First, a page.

FBI: Orlando killer phoned police about Islamic State during spree

The gunman who killed 50 people at a gay nightclub in an Orlando, Florida, called police during the massacre to talk about the Islamic State terrorist group, an FBI official said Sunday.

Ronald Hopper, FBI special agent in charge at the scene, said the gunman was Omar Mateen, 29, a US citizen born in New York to Afghan parents.

Mateen shot his way into the Pulse nightclub at 2 am (0600) Sunday, and died in a shootout with police who stormed building about three hours later, authorities said. The incident left 53 people wounded, many in critical condition.

After the shooting began, Mateen made telephone calls to 911 emergency services in which he made comments "general to the Islamic State" movement, Hooper said. He would not directly confirm media reports that Mateen pledged adherence to the terrorist group.

Hopper said the FBI investigated Mateen in 2013, speaking to witnesses and interviewing him twice over reported statements in support of Islamist militants, but found no conclusive evidence against him.

In 2014, the FBI probed alleged ties between Mateen and a US citizen who became an Islamic State suicide bomber, including another interview, but agents determined that "contact was minimal," Hopper said.

Mateen was "not under current investigation at the time of this incident and was not under surveillance."

The SITE Intelligence Group, which monitors jihadist communications on social media, republished a newsflash in the name of Islamic State's Aamaq news agency claiming the Orlando gunman was "an Islamic State fighter."

Investigators said Mateen legally purchased the firearms used in the shooting within the last week.

In Washington, flags at the White House were lowered to half staff in mourning for what President Barack Obama called "the most deadly shooting in American history."

He said the "horrific massacre" was being treated as terrorism, though motives were still being investigated.

"We know enough to say that this was an act of terror and an act of hate," he said.

Obama said that an attack "on any American, regardless of race, ethnicity, religion or sexual orientation, is an attack on all of us."

Orlando's mayor declared a city emergency, and Florida Governor Rick Scott declared a state of emergency for Orange County.

"This is clearly an act of terror," Scott said.

Orlando Police Chief John Mina it would take time for crime scene technicians to collect evidence and remove all the bodies from the building.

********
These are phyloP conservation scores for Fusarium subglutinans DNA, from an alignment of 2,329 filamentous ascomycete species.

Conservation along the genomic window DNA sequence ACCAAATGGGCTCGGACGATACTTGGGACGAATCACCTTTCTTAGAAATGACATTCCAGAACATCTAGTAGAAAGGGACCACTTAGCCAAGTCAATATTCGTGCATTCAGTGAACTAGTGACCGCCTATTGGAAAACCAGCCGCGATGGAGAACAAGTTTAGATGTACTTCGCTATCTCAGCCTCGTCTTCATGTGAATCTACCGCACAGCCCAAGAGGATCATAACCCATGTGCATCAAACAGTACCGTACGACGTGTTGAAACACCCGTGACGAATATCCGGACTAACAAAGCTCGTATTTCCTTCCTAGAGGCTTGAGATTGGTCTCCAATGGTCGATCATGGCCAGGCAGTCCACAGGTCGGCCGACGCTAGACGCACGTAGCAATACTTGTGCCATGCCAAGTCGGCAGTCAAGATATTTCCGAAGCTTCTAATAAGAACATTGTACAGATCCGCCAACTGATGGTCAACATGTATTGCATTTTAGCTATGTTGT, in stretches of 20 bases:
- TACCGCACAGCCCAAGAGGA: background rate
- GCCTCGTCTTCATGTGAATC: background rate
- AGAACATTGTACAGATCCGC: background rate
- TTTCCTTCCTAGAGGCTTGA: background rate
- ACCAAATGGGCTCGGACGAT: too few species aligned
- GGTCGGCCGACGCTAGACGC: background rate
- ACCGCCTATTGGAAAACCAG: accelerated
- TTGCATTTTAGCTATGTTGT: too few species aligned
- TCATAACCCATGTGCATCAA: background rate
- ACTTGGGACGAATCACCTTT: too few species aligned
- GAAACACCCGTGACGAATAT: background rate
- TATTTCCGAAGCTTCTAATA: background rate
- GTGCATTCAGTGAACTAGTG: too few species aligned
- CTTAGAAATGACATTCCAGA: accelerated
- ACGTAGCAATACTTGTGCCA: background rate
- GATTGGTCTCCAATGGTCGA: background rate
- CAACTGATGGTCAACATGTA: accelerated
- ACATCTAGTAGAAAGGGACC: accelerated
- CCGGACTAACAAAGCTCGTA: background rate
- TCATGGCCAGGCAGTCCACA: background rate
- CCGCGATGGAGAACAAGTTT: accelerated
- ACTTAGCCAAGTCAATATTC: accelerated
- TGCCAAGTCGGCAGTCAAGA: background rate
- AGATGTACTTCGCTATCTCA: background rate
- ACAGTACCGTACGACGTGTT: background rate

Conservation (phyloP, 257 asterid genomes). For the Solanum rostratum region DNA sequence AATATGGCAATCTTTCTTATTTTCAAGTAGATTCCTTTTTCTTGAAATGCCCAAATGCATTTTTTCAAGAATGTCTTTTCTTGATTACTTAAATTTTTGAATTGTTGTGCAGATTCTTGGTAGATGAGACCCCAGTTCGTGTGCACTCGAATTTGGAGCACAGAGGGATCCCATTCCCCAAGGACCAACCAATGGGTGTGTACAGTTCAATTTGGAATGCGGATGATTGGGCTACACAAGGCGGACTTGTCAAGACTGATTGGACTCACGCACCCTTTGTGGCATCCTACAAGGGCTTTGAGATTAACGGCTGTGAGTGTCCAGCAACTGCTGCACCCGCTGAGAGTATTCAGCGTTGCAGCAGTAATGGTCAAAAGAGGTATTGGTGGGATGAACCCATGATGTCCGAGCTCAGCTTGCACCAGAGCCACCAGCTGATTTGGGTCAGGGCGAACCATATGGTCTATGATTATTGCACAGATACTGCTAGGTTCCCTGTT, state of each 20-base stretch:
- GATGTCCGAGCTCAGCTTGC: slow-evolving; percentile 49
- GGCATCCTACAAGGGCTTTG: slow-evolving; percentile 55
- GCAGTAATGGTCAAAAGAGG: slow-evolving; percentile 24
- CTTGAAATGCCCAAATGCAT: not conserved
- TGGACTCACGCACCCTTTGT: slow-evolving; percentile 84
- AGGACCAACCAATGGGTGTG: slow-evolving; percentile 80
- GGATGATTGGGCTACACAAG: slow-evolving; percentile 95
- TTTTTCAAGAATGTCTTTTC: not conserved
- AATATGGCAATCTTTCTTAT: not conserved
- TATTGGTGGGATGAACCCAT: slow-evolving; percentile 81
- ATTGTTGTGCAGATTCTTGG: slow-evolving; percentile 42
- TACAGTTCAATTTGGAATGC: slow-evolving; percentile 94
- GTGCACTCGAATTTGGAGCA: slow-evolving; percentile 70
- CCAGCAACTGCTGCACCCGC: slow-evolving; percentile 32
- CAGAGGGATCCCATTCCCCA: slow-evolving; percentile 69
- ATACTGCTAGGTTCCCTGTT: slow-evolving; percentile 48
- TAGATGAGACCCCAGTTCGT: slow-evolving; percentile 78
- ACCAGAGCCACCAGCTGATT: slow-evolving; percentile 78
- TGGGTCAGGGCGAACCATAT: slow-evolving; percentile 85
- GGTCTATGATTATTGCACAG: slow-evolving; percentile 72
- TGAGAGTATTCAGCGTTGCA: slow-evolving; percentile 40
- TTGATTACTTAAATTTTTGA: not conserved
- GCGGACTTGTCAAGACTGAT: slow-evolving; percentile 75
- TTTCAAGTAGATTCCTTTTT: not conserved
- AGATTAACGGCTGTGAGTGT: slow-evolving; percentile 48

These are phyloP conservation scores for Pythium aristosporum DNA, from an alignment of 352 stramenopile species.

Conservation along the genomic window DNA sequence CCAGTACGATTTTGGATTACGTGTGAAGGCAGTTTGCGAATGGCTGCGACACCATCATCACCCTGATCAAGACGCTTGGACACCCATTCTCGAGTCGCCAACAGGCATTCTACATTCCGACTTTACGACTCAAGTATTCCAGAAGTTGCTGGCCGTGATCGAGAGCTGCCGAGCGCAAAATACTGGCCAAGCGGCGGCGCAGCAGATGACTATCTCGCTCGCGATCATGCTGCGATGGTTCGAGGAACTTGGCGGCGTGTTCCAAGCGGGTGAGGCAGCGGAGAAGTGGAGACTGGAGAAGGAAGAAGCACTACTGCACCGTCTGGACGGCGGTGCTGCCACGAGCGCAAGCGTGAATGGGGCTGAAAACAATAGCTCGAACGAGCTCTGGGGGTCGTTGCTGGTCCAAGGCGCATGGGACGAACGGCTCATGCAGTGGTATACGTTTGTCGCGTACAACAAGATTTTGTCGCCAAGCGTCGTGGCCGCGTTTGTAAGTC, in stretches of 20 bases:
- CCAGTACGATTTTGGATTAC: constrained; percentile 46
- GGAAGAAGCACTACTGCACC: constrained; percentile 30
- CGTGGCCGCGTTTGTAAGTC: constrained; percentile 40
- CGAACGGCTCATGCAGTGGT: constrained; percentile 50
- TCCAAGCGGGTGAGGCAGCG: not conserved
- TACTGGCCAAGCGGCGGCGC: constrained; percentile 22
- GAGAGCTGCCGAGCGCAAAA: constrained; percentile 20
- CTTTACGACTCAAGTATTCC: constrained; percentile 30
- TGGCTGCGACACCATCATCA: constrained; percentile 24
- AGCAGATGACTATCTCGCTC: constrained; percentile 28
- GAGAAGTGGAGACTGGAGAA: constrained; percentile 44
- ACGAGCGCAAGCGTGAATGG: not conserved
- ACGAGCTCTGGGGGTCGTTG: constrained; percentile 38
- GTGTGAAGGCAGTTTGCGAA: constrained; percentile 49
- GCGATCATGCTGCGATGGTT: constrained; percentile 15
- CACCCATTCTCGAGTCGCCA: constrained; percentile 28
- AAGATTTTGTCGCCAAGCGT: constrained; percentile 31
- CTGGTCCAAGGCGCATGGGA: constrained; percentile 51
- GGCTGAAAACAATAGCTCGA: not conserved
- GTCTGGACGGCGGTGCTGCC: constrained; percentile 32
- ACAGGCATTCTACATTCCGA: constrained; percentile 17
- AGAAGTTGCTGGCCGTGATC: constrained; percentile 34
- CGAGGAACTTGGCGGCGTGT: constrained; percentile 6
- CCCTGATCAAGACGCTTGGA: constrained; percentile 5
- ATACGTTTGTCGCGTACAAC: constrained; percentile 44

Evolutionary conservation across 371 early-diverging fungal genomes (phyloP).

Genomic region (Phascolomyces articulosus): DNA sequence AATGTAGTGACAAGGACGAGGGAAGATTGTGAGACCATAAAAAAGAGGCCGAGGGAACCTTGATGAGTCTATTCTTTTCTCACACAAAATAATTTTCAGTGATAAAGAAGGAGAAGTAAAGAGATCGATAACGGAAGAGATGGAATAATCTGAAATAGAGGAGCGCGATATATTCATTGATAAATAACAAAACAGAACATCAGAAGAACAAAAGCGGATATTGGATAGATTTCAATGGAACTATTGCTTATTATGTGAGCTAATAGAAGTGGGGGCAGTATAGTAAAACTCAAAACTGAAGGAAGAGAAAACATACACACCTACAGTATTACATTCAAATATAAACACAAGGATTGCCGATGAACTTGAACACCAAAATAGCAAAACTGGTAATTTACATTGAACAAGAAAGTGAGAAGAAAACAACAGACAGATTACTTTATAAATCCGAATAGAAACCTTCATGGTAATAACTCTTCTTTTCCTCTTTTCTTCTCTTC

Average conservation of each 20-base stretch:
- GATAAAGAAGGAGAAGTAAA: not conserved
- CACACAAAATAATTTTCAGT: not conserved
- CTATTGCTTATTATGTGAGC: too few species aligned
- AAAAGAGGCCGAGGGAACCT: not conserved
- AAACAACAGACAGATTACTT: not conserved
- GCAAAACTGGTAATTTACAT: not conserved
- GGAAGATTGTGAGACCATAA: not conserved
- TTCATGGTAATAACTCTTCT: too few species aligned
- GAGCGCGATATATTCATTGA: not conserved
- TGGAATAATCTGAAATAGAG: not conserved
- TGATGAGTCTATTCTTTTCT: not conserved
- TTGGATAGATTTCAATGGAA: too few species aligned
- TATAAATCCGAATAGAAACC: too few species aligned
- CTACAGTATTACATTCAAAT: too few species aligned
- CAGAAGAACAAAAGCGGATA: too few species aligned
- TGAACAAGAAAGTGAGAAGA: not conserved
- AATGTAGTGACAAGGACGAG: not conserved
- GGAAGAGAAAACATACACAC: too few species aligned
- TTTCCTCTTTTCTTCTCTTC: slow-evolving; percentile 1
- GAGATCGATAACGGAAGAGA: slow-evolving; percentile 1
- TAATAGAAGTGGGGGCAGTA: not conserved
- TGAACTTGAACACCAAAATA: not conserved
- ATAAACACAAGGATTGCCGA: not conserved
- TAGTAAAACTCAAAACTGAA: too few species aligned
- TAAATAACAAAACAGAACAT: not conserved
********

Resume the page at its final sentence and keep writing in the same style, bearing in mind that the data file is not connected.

Mina said the attacker, who had an AR-15 assault rifle, a handgun and an "unknown number of rounds," acted alone, with no evidence of outside help.

The nightclub was hosting a Latin-themed night, and an off-duty police officer working security outside first confronted the gunman, who opened fire, moved inside the club and took hostages.

"Everyone get out of Pulse and keep running," the club wrote on its Facebook page after the shooting began.

SWAT teams stormed the club at 5 am, rescuing 30 people who were still inside, many hiding in a bathroom.

Local authorities said 14 officers from the Orlando police and Orange County Sheriff's Department exchanged fire with the slain gunman, and were now on routine leave under rules for police shootings.

Mateen's father told NBC News that the attack "has nothing to do with religion."

Seddique Mir Mateen told the broadcaster that his son had become angered after seeing two men kissing in Miami several months ago.

"We are apologizing for the whole incident. We weren't aware of any action he is taking. We are in shock like the whole country," he was quoted by the network as saying.

Authorities opened crisis counseling hotlines, and 1,500 people queued at a blood bank in response to an appeal for donations.

The massacre was carried out on a weekend when annual gay pride rallies were being held in Washington, Los Angeles and other cities.

Police in Santa Monica, California, arrested a "heavily armed" man who said he had planned to go to a gay pride rally Sunday in Los Angeles, Mayor Eric Garcetti said.

The Los Angeles Times reported that police investigating a report of a prowler found a man who had a car with license plates from Indiana, and which contained assault rifles, ammunition and suspected explosives.

The incident was "completely unrelated" to the Orlando shooting, the mayor said.

Last update: Tue, 28/06/2016 - 17:25
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